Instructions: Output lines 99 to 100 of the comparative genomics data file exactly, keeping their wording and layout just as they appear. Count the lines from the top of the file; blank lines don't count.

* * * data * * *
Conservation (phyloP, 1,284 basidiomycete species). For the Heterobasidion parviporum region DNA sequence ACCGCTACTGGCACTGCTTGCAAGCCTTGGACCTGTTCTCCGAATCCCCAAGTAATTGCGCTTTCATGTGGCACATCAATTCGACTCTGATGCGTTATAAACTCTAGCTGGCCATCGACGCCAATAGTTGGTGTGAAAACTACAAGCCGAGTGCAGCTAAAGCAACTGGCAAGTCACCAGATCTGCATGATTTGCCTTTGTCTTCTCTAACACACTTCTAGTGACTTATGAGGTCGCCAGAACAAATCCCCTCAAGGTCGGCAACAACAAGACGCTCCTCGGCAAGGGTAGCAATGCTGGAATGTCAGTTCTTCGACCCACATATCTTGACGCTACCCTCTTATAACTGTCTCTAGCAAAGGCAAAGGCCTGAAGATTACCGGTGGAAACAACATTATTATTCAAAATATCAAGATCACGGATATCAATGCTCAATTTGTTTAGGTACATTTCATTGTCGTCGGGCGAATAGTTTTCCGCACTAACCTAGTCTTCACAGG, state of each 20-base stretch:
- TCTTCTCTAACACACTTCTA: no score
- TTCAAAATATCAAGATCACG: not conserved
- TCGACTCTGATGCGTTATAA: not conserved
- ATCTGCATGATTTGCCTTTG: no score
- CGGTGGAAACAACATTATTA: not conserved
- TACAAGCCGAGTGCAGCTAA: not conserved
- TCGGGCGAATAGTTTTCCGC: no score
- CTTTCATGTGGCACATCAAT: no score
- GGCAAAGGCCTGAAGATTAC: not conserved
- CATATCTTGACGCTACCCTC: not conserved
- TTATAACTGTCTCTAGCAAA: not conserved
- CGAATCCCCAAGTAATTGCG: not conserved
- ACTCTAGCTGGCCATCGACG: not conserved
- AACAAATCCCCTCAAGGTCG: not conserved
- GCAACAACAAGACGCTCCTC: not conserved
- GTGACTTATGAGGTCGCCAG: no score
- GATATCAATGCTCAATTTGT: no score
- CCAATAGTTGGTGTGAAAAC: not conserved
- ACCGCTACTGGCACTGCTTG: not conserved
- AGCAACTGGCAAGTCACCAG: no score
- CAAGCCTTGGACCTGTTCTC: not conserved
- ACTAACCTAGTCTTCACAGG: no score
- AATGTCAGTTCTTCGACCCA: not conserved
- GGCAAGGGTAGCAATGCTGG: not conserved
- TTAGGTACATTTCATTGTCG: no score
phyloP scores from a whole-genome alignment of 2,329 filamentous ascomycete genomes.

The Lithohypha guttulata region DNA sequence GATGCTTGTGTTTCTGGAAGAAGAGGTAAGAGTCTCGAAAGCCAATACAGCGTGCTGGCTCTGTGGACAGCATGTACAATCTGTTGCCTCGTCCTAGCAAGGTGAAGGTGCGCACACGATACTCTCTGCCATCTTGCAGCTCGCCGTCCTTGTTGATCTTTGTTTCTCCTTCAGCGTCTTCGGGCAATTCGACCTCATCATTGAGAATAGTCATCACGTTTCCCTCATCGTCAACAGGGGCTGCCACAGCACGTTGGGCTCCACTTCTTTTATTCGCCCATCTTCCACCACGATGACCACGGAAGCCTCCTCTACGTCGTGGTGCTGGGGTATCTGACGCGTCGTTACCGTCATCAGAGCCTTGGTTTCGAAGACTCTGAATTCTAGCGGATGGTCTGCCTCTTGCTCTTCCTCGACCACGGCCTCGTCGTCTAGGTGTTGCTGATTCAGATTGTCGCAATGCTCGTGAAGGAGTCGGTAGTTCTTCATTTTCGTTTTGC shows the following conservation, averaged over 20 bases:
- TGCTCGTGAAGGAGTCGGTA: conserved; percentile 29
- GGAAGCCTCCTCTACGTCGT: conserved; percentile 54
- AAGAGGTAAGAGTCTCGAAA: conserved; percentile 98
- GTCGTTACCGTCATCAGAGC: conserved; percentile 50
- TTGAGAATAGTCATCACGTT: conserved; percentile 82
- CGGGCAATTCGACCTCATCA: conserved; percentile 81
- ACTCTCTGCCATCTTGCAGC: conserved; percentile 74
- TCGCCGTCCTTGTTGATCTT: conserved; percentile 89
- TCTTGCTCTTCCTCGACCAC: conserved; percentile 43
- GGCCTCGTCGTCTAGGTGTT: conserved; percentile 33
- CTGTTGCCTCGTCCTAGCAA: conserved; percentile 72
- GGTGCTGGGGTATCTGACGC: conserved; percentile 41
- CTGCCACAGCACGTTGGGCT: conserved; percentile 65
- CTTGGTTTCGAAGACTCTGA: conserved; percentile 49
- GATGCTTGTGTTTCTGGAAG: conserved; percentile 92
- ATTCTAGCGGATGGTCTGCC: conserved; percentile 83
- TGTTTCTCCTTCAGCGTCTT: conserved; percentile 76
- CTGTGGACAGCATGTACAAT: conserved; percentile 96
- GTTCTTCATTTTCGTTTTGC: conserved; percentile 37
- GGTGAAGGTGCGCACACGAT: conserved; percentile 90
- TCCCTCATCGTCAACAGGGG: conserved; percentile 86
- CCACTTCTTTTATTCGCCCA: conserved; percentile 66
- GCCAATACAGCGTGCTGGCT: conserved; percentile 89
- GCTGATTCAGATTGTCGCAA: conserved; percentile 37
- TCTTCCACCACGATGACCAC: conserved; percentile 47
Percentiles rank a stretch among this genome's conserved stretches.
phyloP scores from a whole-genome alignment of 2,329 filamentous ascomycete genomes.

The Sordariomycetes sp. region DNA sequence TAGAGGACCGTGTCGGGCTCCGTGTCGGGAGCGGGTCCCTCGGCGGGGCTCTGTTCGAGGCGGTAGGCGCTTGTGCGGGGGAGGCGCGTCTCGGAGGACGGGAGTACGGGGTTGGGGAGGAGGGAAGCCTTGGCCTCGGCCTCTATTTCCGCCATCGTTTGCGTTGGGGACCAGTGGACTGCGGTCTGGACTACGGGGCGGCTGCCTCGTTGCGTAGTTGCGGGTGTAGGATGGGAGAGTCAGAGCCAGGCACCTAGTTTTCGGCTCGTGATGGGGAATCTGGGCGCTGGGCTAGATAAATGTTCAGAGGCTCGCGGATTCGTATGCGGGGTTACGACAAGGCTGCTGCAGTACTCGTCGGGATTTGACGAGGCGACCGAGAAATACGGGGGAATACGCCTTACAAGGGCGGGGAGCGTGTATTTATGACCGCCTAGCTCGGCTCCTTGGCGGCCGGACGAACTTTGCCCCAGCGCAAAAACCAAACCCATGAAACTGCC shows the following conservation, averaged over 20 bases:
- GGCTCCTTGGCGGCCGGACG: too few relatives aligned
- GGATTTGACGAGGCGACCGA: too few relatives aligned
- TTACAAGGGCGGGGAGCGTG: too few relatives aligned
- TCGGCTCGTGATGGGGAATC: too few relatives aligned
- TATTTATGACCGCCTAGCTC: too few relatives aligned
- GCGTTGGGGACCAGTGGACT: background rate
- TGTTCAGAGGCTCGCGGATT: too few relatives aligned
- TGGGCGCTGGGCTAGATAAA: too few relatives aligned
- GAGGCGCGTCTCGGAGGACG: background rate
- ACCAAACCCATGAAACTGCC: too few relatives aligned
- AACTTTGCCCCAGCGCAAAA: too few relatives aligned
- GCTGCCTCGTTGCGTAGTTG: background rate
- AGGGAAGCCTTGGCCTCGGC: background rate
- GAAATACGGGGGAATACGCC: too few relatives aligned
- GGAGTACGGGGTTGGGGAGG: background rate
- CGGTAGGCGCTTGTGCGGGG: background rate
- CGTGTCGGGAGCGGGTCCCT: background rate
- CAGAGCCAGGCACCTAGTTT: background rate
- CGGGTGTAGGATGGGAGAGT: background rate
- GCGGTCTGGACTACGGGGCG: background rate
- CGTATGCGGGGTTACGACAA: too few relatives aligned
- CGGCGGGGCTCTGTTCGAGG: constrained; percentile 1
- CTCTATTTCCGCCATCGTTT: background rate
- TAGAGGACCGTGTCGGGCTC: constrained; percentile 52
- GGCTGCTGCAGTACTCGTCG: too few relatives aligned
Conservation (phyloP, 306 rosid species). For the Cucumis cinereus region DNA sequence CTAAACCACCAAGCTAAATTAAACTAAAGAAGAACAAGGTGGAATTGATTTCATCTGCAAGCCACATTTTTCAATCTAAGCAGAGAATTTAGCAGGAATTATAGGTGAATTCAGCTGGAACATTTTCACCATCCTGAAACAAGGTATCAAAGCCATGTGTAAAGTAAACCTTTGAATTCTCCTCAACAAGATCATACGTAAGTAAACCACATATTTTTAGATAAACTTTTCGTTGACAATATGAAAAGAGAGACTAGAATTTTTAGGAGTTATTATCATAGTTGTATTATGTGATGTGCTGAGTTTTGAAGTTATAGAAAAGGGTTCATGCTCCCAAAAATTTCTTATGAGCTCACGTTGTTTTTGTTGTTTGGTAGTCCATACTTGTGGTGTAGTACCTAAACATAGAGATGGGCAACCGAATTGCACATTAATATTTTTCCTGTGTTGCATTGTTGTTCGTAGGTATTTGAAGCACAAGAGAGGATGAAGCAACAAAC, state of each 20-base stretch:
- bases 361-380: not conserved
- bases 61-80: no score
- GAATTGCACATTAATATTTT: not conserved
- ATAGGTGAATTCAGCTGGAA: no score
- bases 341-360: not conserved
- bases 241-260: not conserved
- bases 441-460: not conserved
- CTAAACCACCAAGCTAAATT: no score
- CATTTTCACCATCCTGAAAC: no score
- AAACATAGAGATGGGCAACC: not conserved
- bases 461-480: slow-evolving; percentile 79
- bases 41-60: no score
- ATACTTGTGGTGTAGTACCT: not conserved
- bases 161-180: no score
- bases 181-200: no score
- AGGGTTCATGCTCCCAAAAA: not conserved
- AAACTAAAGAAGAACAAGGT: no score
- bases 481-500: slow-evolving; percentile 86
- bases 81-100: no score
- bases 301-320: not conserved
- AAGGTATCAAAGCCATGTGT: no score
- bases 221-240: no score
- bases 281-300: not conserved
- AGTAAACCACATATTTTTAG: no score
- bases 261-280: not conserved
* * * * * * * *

- AAACTAAAGAAGAACAAGGT: no score
- bases 481-500: slow-evolving; percentile 86